8. Judith Helmberg. “Brian, grand-daddy of sports talk”. New Nation. July 20, 1981. Accessed 1 October 2019. Retrieved from NewspaperSG.
  9. Richmond, Brian. “Special project”. National Archives of Singapore. April 26, 2007. Accessed 1 October 2019. Retrieved from Archives Online.
  10. “School Days - Brian Richmond”. Toggle. December 11, 2017. Accessed 1 October 2019. Retrieved from toggle.sg.
  11. Judith Helmberg. “Brian, grand-daddy of sports talk”. New Nation. July 20, 1981. Accessed 1 October 2019. Retrieved from NewspaperSG.
  12. Our City, Our Home: Eurasians 1965-2015. Singapore: Eurasian Association, 2015.
  13. Judith Helmberg. “Brian, grand-daddy of sports talk”. New Nation. July 20, 1981. Accessed 1 October 2019. Retrieved from NewspaperSG.
  14. Chan, Rachel. “Sing50: 70s Then and Now”. The Straits Times. May 21, 2015. Accessed 1 October 2019. Retrieved from NewspaperSG.
  15. Chan, Rachel. “Sing50: 70s Then and Now”. The Straits Times. May 21, 2015. Accessed 1 October 2019. Retrieved from NewspaperSG.
  16. Chan, Rachel. “Sing50: 70s Then and Now”. The Straits Times. May 21, 2015. Accessed 1 October 2019. Retrieved from NewspaperSG.
  17. Chan, Rachel. “Sing50: 70s Then and Now”. The Straits Times. May 21, 2015. Accessed 1 October 2019. Retrieved from NewspaperSG.
  18. Tan, Judith. “His No. 1 fan won’t be tuning in”. The New Paper. December 22, 2012. Accessed 1 October 2019. Retrieved from NewspaperSG.
  19. Tan, Judith. “His No. 1 fan won’t be tuning in”. The New Paper. December 22, 2012. Accessed 1 October 2019. Retrieved from NewspaperSG.
  20. Eddino Abdul Hadi. “Vets still rocking hard”. The Straits Times. May 29, 2009. Accessed 30 September 2019. Retrieved from NewspaperSG.
  21. Leong, Sandra. “Love is in the air”. The Straits Times. November 21, 2005. Accessed 30 September 2019. Retrieved from NewspaperSG.
  22. “Gold’s new slant”. The Straits Times. August 30, 2003. Accessed 30 September 2019. Retrieved from NewspaperSG.
  23. Arti Mulchand. “Putting her Faith in Twain”. The Straits Times. June 11, 2000. Accessed 30 September 2019. Retrieved from NewspaperSG.
  24. Lim, Rebecca. “One FM goes for news and gold”. The Straits Times. April 22, 1998. Accessed 30 September 2019. Retrieved from NewspaperSG.
  25. Lim, Rebecca. “One FM goes for news and gold”. The Straits Times. April 22, 1998. Accessed 30 September 2019. Retrieved from NewspaperSG.
  26. “Page 13 Miscellaneous Column 1”. New Paper. February 4, 1989. Accessed 1 October 2019. Retrieved from NewspaperSG.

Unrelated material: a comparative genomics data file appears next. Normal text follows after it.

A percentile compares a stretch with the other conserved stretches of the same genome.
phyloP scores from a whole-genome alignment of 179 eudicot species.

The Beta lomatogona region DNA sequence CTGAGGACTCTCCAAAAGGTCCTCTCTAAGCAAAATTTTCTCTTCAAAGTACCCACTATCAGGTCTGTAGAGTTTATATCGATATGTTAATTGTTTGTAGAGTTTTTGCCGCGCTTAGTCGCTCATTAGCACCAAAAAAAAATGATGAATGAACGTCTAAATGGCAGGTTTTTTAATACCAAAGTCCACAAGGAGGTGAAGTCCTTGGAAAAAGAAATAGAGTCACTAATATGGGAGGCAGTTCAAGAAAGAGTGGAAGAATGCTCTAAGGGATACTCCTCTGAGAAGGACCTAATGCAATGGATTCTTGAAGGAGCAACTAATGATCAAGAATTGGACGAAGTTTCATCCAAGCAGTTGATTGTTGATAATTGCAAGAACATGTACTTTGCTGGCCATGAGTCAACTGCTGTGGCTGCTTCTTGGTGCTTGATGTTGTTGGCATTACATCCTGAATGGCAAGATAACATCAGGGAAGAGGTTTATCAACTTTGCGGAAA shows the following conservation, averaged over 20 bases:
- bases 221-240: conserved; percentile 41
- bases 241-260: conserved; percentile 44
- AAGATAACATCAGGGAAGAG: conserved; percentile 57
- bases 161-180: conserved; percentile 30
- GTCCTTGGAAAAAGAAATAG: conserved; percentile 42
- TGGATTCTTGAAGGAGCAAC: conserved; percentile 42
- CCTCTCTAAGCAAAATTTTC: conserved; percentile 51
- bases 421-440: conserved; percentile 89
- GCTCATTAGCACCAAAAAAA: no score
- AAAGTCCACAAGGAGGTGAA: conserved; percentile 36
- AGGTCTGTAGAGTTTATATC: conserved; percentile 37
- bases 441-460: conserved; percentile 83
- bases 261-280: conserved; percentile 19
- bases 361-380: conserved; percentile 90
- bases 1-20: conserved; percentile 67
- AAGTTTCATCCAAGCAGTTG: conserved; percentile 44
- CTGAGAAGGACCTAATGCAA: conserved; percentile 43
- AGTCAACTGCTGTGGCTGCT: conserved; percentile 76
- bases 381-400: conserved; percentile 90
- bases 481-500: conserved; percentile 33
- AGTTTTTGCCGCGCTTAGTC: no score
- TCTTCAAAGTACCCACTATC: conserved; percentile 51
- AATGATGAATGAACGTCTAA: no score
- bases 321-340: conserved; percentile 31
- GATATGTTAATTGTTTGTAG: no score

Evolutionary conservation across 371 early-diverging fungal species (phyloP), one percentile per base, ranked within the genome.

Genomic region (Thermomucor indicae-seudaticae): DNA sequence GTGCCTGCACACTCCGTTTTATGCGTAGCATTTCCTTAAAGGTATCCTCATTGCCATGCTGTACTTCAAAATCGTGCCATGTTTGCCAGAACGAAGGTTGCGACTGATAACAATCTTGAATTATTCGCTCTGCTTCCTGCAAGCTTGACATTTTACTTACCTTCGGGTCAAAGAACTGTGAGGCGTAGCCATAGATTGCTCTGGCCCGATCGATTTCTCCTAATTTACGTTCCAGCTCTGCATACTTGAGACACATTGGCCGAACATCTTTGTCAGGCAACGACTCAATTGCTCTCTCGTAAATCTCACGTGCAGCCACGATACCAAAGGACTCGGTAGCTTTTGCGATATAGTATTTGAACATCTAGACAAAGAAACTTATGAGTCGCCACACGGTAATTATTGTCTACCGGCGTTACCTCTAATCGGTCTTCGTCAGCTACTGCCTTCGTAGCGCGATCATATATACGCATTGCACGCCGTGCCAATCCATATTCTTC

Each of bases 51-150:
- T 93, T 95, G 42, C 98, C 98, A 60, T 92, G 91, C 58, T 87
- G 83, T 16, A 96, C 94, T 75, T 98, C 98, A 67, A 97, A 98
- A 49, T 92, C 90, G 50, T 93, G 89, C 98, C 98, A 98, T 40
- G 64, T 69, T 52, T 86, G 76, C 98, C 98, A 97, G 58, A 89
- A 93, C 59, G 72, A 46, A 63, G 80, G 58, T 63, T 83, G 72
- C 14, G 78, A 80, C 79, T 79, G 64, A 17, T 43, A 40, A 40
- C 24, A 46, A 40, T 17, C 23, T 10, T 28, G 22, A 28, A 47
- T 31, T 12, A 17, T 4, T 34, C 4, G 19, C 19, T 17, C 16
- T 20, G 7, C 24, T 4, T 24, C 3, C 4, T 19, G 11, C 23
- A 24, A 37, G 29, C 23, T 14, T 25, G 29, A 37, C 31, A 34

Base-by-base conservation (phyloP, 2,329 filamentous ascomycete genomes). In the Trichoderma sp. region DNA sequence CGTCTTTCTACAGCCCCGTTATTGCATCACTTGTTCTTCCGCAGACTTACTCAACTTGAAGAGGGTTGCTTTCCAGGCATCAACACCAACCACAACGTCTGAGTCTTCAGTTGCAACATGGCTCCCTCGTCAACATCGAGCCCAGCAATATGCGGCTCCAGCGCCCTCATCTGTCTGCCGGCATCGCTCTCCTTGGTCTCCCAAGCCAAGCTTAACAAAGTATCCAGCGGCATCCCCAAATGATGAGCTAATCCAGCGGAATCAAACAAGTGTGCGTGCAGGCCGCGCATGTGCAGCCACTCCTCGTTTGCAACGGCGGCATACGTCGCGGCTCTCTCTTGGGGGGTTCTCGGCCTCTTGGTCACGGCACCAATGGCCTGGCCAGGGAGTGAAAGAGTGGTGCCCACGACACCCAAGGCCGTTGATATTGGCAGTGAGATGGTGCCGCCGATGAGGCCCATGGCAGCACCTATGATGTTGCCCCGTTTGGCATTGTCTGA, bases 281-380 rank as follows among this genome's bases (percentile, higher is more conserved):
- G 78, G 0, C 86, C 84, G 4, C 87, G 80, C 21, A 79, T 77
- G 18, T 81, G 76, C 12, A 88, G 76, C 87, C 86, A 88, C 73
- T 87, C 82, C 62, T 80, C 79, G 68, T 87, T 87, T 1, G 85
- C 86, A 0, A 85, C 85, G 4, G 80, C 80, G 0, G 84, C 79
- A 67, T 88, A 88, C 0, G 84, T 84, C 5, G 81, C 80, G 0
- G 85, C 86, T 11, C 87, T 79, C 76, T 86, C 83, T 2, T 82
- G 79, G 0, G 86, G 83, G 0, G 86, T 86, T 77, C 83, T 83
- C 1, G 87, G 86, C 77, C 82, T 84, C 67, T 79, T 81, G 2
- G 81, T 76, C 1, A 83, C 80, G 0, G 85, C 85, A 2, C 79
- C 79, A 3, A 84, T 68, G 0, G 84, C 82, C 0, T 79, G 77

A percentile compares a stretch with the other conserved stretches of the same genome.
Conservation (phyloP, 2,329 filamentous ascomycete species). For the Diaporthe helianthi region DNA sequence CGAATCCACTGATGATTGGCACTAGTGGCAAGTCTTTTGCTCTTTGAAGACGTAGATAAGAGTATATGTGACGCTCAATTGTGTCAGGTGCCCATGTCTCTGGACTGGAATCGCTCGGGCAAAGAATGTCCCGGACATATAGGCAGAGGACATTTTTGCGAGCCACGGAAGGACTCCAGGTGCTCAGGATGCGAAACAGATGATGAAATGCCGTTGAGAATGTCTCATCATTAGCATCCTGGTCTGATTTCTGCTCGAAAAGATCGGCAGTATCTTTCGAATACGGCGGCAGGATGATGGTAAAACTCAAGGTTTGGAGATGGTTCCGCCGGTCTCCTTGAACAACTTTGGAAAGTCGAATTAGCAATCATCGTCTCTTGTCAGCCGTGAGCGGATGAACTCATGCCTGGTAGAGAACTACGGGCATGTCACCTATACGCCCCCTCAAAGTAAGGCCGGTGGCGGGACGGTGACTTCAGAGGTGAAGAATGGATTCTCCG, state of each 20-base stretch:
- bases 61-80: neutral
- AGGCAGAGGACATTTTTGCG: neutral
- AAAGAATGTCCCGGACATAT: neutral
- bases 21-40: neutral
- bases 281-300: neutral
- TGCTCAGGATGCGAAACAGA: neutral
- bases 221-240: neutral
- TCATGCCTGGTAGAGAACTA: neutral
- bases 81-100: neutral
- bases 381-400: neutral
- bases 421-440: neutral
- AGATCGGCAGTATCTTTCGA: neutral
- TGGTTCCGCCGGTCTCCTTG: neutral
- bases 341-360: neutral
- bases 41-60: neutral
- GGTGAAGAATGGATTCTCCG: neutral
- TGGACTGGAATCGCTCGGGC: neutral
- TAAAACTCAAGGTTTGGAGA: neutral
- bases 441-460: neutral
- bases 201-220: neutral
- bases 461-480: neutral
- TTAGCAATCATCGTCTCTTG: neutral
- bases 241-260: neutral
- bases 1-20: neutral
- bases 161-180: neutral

27. “Page 17 Miscellaneous Column 1”. New Paper. October 15, 1988. Accessed 1 October 2019. Retrieved from NewspaperSG.
  28. "Page 24 Miscellaneous Column 1”. New Paper. August 27, 1988. Accessed 1 October 2019. Retrieved from NewspaperSG.
  29. "Page 24 Miscellaneous Column 1”. New Paper. August 27, 1988. Accessed 1 October 2019. Retrieved from NewspaperSG
  30. "Page 24 Miscellaneous Column 1”. New Paper. August 27, 1988. Accessed 1 October 2019. Retrieved from NewspaperSG.
  31. “Page 28 Miscellaneous Column 3”. New Paper. September 9, 1988. Accessed 1 October 2019. Retrieved from NewspaperSG.
  32. “Page 28 Miscellaneous Column 3”. New Paper. September 9, 1988. Accessed 1 October 2019. Retrieved from NewspaperSG.
  33. Lim, Rebecca. “Old pros - They are still top-draw DJs - Riding back on the block”. The Straits Times. April 22, 1998. Accessed 30 September 2019. Retrieved from NewspaperSG.
  34. Judith Helmberg. “Brian, grand-daddy of sports talk”. New Nation. July 20, 1981. Accessed 1 October 2019. Retrieved from NewspaperSG.
  35. Chan, Rachel. “Sing50: 70s Then and Now”. The Straits Times. May 21, 2015. Accessed 1 October 2019. Retrieved from NewspaperSG.
  36. Freeman, Bradley C and Yokanathan Ramakrishnan. “Singapore Radio: Then and Now”. April 26, 2016. Accessed 2 October 2019. Retrieved from Google Books.
  37. Long, Susan. “From father to son, Richmonds make their mark”. The Straits Times. September 28, 1997. Accessed 30 September 2019. Retrieved from NewspaperSG.
  38. Lim, Rebecca. “Old pros - They are still top-draw DJs - Riding back on the block”. The Straits Times. April 22, 1998. Accessed 30 September 2019. Retrieved from NewspaperSG.
  39. Chan, Rachel. “Sing50: 70s Then and Now”. The Straits Times. May 21, 2015. Accessed 1 October 2019. Retrieved from NewspaperSG.